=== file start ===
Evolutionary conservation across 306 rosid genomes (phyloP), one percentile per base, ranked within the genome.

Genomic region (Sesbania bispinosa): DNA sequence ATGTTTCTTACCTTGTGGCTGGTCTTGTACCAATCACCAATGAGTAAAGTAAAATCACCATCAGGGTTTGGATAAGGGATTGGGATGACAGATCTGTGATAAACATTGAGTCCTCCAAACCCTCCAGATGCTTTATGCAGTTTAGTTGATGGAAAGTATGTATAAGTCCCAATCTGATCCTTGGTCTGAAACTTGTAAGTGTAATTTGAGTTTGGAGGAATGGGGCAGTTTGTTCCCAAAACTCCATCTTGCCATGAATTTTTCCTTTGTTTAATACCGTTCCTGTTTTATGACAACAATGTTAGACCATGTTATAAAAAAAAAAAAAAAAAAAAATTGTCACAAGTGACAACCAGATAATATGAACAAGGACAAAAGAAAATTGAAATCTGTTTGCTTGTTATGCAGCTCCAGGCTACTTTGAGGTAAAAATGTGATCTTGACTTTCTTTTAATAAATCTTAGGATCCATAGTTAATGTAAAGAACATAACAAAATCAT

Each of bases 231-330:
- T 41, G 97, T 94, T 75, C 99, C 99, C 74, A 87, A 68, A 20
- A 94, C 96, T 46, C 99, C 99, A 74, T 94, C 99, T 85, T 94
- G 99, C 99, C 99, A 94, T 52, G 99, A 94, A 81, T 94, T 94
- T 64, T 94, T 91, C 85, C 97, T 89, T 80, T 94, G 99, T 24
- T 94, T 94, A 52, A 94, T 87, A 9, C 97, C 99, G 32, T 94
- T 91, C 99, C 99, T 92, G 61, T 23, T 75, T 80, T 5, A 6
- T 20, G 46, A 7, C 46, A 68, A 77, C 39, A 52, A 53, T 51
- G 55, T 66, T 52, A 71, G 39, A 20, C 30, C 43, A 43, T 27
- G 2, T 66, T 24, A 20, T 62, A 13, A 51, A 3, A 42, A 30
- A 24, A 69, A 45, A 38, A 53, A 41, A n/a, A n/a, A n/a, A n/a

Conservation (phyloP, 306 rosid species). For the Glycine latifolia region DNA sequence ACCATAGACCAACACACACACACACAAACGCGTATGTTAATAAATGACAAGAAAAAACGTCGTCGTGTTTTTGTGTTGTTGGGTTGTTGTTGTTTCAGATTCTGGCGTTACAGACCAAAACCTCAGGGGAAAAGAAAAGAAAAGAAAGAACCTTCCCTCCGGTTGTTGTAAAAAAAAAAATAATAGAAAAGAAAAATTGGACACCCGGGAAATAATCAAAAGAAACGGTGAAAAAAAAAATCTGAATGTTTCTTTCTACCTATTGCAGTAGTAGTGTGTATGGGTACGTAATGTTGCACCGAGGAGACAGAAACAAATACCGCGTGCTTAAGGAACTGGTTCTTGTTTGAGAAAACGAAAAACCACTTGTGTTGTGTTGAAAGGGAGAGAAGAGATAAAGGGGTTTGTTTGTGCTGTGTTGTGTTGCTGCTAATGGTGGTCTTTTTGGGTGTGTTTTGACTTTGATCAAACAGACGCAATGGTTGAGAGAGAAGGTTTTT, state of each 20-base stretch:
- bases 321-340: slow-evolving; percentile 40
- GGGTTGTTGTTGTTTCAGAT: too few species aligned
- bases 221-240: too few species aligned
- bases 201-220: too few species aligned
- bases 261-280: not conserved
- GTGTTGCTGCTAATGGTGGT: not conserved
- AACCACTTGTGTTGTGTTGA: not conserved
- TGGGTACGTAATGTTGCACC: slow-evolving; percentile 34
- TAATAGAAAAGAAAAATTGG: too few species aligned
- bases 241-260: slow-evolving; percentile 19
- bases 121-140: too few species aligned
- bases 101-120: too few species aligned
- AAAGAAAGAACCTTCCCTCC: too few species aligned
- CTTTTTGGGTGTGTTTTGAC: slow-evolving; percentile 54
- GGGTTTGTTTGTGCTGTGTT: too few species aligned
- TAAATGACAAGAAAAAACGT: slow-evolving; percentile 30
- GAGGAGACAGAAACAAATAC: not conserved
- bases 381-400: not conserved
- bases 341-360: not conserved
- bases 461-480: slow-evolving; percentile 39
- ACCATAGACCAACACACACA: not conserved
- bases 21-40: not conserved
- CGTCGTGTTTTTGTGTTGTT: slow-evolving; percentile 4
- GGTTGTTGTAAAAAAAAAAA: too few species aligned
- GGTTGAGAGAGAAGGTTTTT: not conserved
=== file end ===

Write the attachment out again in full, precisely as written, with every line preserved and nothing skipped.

Evolutionary conservation across 306 rosid genomes (phyloP), one percentile per base, ranked within the genome.

Genomic region (Sesbania bispinosa): DNA sequence ATGTTTCTTACCTTGTGGCTGGTCTTGTACCAATCACCAATGAGTAAAGTAAAATCACCATCAGGGTTTGGATAAGGGATTGGGATGACAGATCTGTGATAAACATTGAGTCCTCCAAACCCTCCAGATGCTTTATGCAGTTTAGTTGATGGAAAGTATGTATAAGTCCCAATCTGATCCTTGGTCTGAAACTTGTAAGTGTAATTTGAGTTTGGAGGAATGGGGCAGTTTGTTCCCAAAACTCCATCTTGCCATGAATTTTTCCTTTGTTTAATACCGTTCCTGTTTTATGACAACAATGTTAGACCATGTTATAAAAAAAAAAAAAAAAAAAAATTGTCACAAGTGACAACCAGATAATATGAACAAGGACAAAAGAAAATTGAAATCTGTTTGCTTGTTATGCAGCTCCAGGCTACTTTGAGGTAAAAATGTGATCTTGACTTTCTTTTAATAAATCTTAGGATCCATAGTTAATGTAAAGAACATAACAAAATCAT

Each of bases 231-330:
- T 41, G 97, T 94, T 75, C 99, C 99, C 74, A 87, A 68, A 20
- A 94, C 96, T 46, C 99, C 99, A 74, T 94, C 99, T 85, T 94
- G 99, C 99, C 99, A 94, T 52, G 99, A 94, A 81, T 94, T 94
- T 64, T 94, T 91, C 85, C 97, T 89, T 80, T 94, G 99, T 24
- T 94, T 94, A 52, A 94, T 87, A 9, C 97, C 99, G 32, T 94
- T 91, C 99, C 99, T 92, G 61, T 23, T 75, T 80, T 5, A 6
- T 20, G 46, A 7, C 46, A 68, A 77, C 39, A 52, A 53, T 51
- G 55, T 66, T 52, A 71, G 39, A 20, C 30, C 43, A 43, T 27
- G 2, T 66, T 24, A 20, T 62, A 13, A 51, A 3, A 42, A 30
- A 24, A 69, A 45, A 38, A 53, A 41, A n/a, A n/a, A n/a, A n/a

Conservation (phyloP, 306 rosid species). For the Glycine latifolia region DNA sequence ACCATAGACCAACACACACACACACAAACGCGTATGTTAATAAATGACAAGAAAAAACGTCGTCGTGTTTTTGTGTTGTTGGGTTGTTGTTGTTTCAGATTCTGGCGTTACAGACCAAAACCTCAGGGGAAAAGAAAAGAAAAGAAAGAACCTTCCCTCCGGTTGTTGTAAAAAAAAAAATAATAGAAAAGAAAAATTGGACACCCGGGAAATAATCAAAAGAAACGGTGAAAAAAAAAATCTGAATGTTTCTTTCTACCTATTGCAGTAGTAGTGTGTATGGGTACGTAATGTTGCACCGAGGAGACAGAAACAAATACCGCGTGCTTAAGGAACTGGTTCTTGTTTGAGAAAACGAAAAACCACTTGTGTTGTGTTGAAAGGGAGAGAAGAGATAAAGGGGTTTGTTTGTGCTGTGTTGTGTTGCTGCTAATGGTGGTCTTTTTGGGTGTGTTTTGACTTTGATCAAACAGACGCAATGGTTGAGAGAGAAGGTTTTT, state of each 20-base stretch:
- bases 321-340: slow-evolving; percentile 40
- GGGTTGTTGTTGTTTCAGAT: too few species aligned
- bases 221-240: too few species aligned
- bases 201-220: too few species aligned
- bases 261-280: not conserved
- GTGTTGCTGCTAATGGTGGT: not conserved
- AACCACTTGTGTTGTGTTGA: not conserved
- TGGGTACGTAATGTTGCACC: slow-evolving; percentile 34
- TAATAGAAAAGAAAAATTGG: too few species aligned
- bases 241-260: slow-evolving; percentile 19
- bases 121-140: too few species aligned
- bases 101-120: too few species aligned
- AAAGAAAGAACCTTCCCTCC: too few species aligned
- CTTTTTGGGTGTGTTTTGAC: slow-evolving; percentile 54
- GGGTTTGTTTGTGCTGTGTT: too few species aligned
- TAAATGACAAGAAAAAACGT: slow-evolving; percentile 30
- GAGGAGACAGAAACAAATAC: not conserved
- bases 381-400: not conserved
- bases 341-360: not conserved
- bases 461-480: slow-evolving; percentile 39
- ACCATAGACCAACACACACA: not conserved
- bases 21-40: not conserved
- CGTCGTGTTTTTGTGTTGTT: slow-evolving; percentile 4
- GGTTGTTGTAAAAAAAAAAA: too few species aligned
- GGTTGAGAGAGAAGGTTTTT: not conserved